My husband and I recently braved the Mercer Mess (larger version of Main Street Mess) and went to the new Museum of History and Industry in Seattle (MOHAI). We started in one corner of the second floor with an exhibit about early tribal life to the settlement of Seattle area to the present day. I had visions of how Kelley Farm and the Fennel Creek basin were gathering places for northwest tribes to hunt, fish, harvest berries and socialize in autumn. The tribes from east of the mountains would come over Naches Pass to meet with coastal tribes.
I found myself seeing a parallel between our parks situation in Bonney Lake in an exhibit about the infrastructure of Seattle. Parks were right there beside transportation and utilities. Not considered a luxury, but a necessity.
There was the history of the Olmsteds, the nation’s first landscape architecture firm that designed New York’s Central Park and the campus of the University of California at Berkeley. In 1903, they were hired by the Seattle Parks Board to create the sweeping 20 mile long boulevard linking the largest parks, each with their own character. The 1909 Alaska-Yukon-Pacific Exposition grounds later became the University of Washington campus. Woodland Park and the Zoo, Green Lake, Volunteer Park, Washington Park Arboretum and Lake Washington Boulevard where the larger of the numerous parks all part of the plan. They range in size from monuments (like Ascent Gateway) to neighborhood parks (Ken Simmons) and regional parks (Allan Yorke). One display dated 1937 pointed out how the Olmsted touch “makes our city more livable-and more beautiful.”
One placard noted that Schmitz Park is “a little remnant of the forest primeval.” Some have referred to the 147-acre WSU forest as a Central Park. At MOHAI after looking at the displays, I envisioned Bonney Lake’s Lake Washington Boulevard to be the Fennel Creek Trail. I envisioned our version of Schmitz Park as the WSU Forest, Midtown Park.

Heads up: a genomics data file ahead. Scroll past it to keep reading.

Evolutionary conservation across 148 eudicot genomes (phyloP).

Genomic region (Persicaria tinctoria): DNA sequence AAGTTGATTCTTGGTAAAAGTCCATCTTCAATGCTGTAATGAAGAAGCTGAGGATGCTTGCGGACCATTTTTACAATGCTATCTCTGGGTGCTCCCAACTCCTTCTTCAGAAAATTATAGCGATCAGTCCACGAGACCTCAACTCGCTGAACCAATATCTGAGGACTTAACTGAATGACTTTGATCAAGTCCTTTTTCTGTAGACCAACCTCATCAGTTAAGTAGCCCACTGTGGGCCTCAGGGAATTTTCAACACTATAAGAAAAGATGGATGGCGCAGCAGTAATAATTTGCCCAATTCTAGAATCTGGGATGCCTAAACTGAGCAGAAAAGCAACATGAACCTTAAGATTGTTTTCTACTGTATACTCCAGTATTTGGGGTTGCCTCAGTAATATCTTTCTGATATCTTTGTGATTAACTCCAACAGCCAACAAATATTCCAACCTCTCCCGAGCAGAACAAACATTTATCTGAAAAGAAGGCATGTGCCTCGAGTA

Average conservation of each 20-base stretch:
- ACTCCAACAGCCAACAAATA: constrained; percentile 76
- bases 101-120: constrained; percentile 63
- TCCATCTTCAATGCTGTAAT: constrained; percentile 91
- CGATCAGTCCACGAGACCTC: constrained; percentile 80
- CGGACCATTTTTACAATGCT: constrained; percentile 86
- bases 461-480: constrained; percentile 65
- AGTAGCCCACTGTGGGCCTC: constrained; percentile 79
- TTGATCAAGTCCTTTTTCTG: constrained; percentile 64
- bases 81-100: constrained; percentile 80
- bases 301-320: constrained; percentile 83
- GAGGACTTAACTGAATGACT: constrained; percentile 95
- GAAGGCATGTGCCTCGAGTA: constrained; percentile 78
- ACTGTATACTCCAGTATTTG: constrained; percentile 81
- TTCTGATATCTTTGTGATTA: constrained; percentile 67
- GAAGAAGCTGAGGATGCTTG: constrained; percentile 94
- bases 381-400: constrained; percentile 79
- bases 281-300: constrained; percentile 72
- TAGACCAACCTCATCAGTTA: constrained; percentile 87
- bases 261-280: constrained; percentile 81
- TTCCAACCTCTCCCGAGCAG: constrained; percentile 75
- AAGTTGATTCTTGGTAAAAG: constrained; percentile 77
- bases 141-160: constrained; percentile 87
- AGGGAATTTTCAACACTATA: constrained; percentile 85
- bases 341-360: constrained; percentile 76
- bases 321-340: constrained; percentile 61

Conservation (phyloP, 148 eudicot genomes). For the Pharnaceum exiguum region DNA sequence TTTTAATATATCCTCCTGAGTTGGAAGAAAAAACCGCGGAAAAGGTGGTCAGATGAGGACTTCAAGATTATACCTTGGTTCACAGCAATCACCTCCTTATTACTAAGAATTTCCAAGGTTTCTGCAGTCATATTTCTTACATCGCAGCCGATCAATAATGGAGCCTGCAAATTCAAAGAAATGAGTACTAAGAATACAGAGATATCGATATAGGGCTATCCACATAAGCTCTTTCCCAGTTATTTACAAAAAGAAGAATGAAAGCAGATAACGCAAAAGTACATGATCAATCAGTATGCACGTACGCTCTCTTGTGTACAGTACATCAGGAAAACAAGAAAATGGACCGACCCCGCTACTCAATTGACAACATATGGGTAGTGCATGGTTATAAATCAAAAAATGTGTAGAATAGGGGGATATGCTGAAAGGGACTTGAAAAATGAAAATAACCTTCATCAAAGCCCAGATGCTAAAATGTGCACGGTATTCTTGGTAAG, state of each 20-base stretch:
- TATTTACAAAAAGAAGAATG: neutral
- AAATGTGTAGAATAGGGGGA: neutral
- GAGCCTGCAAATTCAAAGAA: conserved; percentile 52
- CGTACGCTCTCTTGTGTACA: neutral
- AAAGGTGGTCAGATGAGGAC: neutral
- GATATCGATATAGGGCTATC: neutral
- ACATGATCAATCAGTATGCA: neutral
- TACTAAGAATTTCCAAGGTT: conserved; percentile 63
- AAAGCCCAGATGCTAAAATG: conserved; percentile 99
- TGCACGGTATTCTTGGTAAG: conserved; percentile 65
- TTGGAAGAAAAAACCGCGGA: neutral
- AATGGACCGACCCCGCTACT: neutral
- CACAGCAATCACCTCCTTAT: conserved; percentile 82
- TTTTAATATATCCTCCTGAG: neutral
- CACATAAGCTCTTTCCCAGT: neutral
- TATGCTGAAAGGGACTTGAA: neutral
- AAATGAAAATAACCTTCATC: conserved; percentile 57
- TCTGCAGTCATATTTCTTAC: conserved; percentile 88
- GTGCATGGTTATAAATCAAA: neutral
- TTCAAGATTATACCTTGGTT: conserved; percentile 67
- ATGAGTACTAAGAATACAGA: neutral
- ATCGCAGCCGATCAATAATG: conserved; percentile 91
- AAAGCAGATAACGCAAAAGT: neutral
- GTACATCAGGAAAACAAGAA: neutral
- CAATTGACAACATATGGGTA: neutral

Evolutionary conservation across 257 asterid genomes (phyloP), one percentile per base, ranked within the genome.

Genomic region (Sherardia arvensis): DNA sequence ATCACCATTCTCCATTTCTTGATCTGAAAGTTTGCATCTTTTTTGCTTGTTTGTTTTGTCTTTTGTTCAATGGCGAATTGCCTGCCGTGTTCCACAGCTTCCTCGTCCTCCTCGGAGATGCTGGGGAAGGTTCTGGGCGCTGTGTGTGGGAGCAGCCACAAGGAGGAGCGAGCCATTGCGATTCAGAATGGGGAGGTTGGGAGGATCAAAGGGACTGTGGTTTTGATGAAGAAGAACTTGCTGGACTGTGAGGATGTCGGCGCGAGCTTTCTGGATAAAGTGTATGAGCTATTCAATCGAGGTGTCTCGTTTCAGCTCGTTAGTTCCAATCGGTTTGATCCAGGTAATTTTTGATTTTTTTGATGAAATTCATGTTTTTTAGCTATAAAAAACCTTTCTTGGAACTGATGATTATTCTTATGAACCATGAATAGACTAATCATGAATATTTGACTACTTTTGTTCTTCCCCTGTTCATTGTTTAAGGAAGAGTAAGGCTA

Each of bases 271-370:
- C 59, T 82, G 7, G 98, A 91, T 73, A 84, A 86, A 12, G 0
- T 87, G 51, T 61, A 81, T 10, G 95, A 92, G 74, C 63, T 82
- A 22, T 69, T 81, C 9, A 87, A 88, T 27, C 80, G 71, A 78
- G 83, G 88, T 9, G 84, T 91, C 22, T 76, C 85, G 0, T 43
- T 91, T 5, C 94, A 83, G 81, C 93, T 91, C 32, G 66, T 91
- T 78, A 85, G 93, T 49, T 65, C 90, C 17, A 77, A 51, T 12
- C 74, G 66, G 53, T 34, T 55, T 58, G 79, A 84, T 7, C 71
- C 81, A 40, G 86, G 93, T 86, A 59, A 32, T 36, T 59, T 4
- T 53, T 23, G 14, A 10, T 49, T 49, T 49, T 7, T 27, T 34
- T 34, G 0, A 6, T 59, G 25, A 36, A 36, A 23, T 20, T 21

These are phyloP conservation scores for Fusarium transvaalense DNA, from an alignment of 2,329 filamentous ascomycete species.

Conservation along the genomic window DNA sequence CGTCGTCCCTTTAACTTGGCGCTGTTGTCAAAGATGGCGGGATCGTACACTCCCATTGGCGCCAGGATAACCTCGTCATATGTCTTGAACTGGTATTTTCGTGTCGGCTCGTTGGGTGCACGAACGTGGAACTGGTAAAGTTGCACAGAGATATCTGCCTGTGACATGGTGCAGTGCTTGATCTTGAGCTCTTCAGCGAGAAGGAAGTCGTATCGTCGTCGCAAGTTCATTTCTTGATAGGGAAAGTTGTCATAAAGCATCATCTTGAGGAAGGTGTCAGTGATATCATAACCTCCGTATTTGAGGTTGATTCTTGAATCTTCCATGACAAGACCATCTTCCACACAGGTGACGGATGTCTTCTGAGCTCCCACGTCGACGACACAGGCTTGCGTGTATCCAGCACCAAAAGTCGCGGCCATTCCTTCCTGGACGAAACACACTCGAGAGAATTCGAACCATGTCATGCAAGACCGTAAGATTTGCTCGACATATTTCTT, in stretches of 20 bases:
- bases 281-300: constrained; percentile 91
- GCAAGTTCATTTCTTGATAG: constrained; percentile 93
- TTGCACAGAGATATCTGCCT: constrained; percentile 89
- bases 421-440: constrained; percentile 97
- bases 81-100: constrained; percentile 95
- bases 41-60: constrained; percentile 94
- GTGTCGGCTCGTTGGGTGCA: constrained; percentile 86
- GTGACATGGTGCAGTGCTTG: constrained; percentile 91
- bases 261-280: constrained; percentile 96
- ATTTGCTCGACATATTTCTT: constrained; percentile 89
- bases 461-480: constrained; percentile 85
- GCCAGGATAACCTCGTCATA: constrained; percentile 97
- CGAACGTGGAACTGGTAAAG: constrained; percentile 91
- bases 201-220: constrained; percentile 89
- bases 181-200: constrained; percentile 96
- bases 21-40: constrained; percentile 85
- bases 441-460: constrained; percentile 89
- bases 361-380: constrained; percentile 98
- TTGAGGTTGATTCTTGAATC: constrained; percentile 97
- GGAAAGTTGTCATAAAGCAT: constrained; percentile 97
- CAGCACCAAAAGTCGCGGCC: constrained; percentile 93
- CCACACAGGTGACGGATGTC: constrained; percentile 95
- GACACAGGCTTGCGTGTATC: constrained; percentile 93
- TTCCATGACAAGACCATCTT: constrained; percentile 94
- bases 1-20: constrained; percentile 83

During the Seattle park building phase, there was the crash of Wall Street in October 1929, and it spread worldwide. It was caused by numerous factors, including, but not limited to high consumer debt, ill-regulated markets that permitted overly optimistic loans by banks and investors, and the lack of high-growth new industries, combining to create reduced spending, falling confidence, and lowered production.
Construction, agriculture, shipping, mining, logging, and durable goods like automobiles and appliance sales suffered. The economy hit bottom in the winter of 1932–33.
The Depression started during the presidency of Herbert Hoover. Voters lost confidence, and three years into the depression, Democrat Franklin Delano Roosevelt was elected. He put into place unique programs, recovery and reform, and brought about a major realignment of American politics.
Does this sound familiar?
But I digress. Back at MOHAI, another exhibit with a date of 1938 states:
Everyone’s broke, so we don’t feel poor.
People may be broke, but they can earn fortunes playing Monopoly, the new board game that’s sweeping the nation.